In response to the unfolding COVID-19 global pandemic (as the US this week surpassed China as the country with the most confirmed cases in the world), the US Senate has passed the Coronavirus Aid, Relief, and Economic Security (CARES) Act, a $2 trillion emergency fiscal stimulus package, in order to help ease the effects of the resulting economic damage. While the House has yet to vote on the bill, it is anticipated to be approved and signed into law by President Trump shortly thereafter and includes a wide range of provisions for both loans and outright rebate payments or tax credits aimed at helping individuals, businesses, healthcare entities, and state and local governments meet short-term cashflow demands.
In the context of financial advisors and the clients they serve, the most notable provision in the bill is the direct payments to taxpayers. Specifically, individuals who had up to $75,000 in adjusted gross income in 2019 will receive a one-time payment of $1,200, while married couples with AGI up to $150,000 will get $2,400. Additionally, taxpayers will receive an additional $500 for each qualified child, while individuals and families with income above their respective thresholds will see their relief payments reduced by $50 for every $1,000 in AGI. Notably, while individuals must have a work-eligible Social Security number (and not be claimed as a dependent), they do not have to have had reportable income in 2019 and can also be eligible for other income-benefit programs as well.
From the retirement planning perspective, notable provisions of the CARES Act include the elimination of the 10% early withdrawal penalty on distributions from retirement accounts for so-called “Coronavirus-Related Distributions” (with the option to spread income taxation over three years, and the ability to recontribute back to those same accounts to make up in the future), the suspension of required minimum distributions (RMDs) in 2020 for a wide variety of retirement account (for both account owners as well as beneficiaries) as well as the ability to return current-year distributions, an increase of $600 per week for unemployment benefits for up to four months as well as an expansion of benefits for those who would otherwise not normally qualify (like self-employed individuals and independent contractors), and the deferral of Federal student loan payments through September 30, 2020.
With respect to small businesses that have been impacted by COVID-19, certain small businesses with up to 500 employees will be able to take out loans (up to $10M depending on payroll costs and other factors), which will be eligible for forgiveness if used to cover payroll and other expenses (like rent and utilities), along with other ‘employee retention’ tax credit opportunities. Other benefits for businesses include a delay in the employer’s portion of Social Security payroll tax until January 1, 2021 (with half of the deferred amounts due at the end of 2021, and the other half due at the end of 2022), and more flexible Net Operating Loss rules to obtain immediate refunds, among others.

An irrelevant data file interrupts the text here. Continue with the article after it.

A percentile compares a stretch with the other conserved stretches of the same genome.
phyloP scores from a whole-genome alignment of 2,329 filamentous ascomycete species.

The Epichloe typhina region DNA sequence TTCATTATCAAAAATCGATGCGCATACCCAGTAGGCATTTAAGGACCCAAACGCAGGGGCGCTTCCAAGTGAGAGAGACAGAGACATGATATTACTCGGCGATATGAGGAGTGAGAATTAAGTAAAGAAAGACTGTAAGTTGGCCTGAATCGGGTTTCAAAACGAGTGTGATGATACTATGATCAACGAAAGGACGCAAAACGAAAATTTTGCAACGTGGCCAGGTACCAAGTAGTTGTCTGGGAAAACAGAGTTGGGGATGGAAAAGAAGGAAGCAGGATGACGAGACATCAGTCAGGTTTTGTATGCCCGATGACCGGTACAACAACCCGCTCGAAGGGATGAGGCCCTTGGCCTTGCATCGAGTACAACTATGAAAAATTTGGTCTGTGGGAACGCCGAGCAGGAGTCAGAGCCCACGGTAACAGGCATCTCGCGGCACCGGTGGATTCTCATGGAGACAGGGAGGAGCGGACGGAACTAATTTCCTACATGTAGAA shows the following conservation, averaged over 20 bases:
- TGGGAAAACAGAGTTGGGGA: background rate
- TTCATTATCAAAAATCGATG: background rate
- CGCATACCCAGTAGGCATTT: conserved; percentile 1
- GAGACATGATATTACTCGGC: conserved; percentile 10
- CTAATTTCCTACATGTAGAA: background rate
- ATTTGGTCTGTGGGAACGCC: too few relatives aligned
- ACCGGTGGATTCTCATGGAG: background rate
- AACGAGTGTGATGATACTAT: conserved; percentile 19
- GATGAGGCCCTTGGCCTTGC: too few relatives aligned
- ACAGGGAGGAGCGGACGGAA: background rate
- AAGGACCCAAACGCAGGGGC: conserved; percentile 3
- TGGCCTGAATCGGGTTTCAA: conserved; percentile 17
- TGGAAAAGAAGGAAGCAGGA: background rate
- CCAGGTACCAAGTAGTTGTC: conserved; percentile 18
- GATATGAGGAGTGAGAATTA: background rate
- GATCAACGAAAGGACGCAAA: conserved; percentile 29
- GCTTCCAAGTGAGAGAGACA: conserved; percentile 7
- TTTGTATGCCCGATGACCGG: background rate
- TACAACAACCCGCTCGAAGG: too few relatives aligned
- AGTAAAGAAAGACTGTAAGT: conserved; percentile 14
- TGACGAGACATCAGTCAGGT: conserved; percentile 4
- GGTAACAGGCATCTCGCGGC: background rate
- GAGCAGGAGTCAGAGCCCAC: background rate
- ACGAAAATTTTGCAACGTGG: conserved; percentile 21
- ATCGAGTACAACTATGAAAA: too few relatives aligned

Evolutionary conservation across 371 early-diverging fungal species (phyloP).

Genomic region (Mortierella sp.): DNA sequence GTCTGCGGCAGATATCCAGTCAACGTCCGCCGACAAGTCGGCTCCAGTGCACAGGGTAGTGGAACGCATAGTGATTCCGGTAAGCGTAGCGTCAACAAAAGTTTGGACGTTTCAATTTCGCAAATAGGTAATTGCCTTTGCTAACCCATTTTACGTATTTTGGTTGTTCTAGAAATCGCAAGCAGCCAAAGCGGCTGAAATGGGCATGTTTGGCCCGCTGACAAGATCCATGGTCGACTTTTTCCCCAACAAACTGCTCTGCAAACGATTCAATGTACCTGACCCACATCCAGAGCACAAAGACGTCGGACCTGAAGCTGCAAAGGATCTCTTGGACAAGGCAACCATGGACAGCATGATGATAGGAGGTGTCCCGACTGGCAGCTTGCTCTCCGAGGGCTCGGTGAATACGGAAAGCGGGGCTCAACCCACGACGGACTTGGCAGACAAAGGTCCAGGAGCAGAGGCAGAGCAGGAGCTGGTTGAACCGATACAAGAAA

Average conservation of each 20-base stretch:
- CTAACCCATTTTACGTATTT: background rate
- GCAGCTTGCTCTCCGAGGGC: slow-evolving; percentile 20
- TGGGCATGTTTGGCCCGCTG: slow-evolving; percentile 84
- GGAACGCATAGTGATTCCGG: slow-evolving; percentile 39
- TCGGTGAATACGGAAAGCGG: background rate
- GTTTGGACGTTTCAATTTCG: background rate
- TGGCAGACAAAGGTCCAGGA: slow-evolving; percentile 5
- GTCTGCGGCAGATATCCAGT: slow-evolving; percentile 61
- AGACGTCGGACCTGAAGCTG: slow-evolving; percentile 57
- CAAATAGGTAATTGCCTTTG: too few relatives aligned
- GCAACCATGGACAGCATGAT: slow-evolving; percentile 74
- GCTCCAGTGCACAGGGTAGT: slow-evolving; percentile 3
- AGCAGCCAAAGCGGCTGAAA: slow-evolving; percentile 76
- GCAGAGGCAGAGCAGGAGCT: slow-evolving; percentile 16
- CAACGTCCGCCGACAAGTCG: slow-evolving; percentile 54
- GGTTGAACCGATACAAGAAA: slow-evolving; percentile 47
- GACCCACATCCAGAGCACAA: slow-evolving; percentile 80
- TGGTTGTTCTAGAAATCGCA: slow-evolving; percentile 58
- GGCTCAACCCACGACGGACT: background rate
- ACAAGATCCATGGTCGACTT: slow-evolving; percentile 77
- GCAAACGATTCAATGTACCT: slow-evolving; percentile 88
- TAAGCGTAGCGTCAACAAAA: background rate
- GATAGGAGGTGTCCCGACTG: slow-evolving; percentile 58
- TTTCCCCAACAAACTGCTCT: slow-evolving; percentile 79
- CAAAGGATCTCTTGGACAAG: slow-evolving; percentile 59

Beyond benefits for individuals and businesses, the CARES Act provides for $454 billion in emergency lending, not only to states and municipalities, but to airlines and other businesses critical to US national security, and another $150 billion allocated proportionally to state and local governments to offset amounts used to respond to the pandemic.
Ultimately, the key point is that the CARES Act is a historic emergency relief program for Americans and provides much-needed assistance for those affected by the pandemic and the resulting economic damage. And with changes in tax laws come planning opportunities for clients. However, the CARES Act is not without its caveats. As while relief payments to individuals and families are based on 2019 AGI levels, there will be countless Americans currently experiencing sudden financial hardship and unemployment who are seeing significant declines in income, but sadly, will not qualify for relief checks. Similarly, small business relief provisions – for both clients of financial advisors, and potentially financial advisors in their own businesses – do have very specific requirements to qualify (in an effort to ensure the dollars go where needed most, but inevitably meaning that some that are close to ‘the line’ must engage in planning to actually qualify). At the very least, though, the CARES Act will be a dominant conversation for financial advisors and their clients in the months to come as Americans (and the world) continue to cope with the current COVID-19 crisis.